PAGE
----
Do you employ people in road freight & general haulage? Each of these may have particular hazards, but in every industry where deliveries are made, drivers are exposed to significant hazards arising simply from the day-to-day activities of the job.
Over the last five years, accident reports sent to HSE and local authorities show that nearly 60 employees were killed and 5000 seriously injured in haulage and distribution - simply doing their job. Another 23,000 suffered injuries severe enough to keep them off work more than three days. These figures take no account of work-related ill health, for example from bad backs or stress. This represents a higher rate of accidents to employees than either construction or agriculture, both widely regarded as hazardous industries.
Health and safety is seen by many people as so much paperwork, red tape, expense and boring rules and regulations that are difficult to understand and stop you running your business easily.
Even if you don’t think this way, many people in business believe that because they have had few or no accidents all that is needed is basic common sense and that, in any case, most common accidents these days are unavoidable.
Relying on people to use their common sense works fine until something does go wrong. When that means someone gets killed or seriously injured, it can suddenly look a bit of an inadequate approach. Too many employers live to regret not taking health and safety more seriously before an accident, rather than after one of their employees have been badly injured at work.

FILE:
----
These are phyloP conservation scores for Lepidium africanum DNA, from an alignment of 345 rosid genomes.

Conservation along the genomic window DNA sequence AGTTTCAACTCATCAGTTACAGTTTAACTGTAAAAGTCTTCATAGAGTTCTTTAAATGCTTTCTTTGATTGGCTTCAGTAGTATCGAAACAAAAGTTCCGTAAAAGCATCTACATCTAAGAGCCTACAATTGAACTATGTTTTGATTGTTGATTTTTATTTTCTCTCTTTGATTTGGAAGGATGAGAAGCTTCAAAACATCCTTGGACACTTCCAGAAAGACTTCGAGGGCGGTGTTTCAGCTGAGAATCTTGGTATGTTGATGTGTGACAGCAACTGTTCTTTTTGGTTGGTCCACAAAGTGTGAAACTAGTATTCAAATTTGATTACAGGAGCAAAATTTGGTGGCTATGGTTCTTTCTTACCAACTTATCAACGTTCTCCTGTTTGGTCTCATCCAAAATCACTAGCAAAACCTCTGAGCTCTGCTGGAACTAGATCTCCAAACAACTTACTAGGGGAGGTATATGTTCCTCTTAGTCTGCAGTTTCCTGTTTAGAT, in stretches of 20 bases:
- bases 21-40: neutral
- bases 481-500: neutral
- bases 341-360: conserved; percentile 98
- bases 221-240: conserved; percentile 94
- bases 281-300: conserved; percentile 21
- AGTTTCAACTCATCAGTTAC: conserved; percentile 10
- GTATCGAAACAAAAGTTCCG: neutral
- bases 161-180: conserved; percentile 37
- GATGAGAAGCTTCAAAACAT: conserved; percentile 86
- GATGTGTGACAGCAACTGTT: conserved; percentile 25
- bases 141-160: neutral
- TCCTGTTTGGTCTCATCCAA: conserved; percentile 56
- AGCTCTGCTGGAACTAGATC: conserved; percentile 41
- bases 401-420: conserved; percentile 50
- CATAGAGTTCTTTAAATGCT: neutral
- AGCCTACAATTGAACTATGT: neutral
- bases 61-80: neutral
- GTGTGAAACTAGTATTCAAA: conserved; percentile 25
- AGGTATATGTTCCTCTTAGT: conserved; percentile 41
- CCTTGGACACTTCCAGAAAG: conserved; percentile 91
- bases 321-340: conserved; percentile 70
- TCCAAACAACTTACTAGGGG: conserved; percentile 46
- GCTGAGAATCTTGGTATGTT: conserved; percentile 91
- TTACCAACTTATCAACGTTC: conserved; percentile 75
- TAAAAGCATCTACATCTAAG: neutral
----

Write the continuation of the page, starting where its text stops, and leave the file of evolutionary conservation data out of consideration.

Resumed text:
Controlling health and safety risks is not that difficult. It can be achieved with a little effort, needn’t cost a lot, and doing it right can make good business sense. If nothing else, there can be benefits from reduced claims for compensation and lower insurance premiums.
Many of these accidents could be prevented by simply examining what actually goes on in your business, removing and controlling hazards as far as possible, and taking the necessary managerial and supervisory steps to make sure what is supposed to happen does happen. This means looking at what people do at work as well as finding out what controls are needed. The process can be broken down into a number of steps to help translate theory into practice. This is basically all ‘risk assessment’ and ‘managing safety’ is about - no more than a structured approach to solving a problem and controlling risk.
Talk to us at ARC Consultants regarding your Health & Safety in the haulage industry and be amazed at what we have to offer you.
Images by kind permission of Robsons of Spalding Ltd.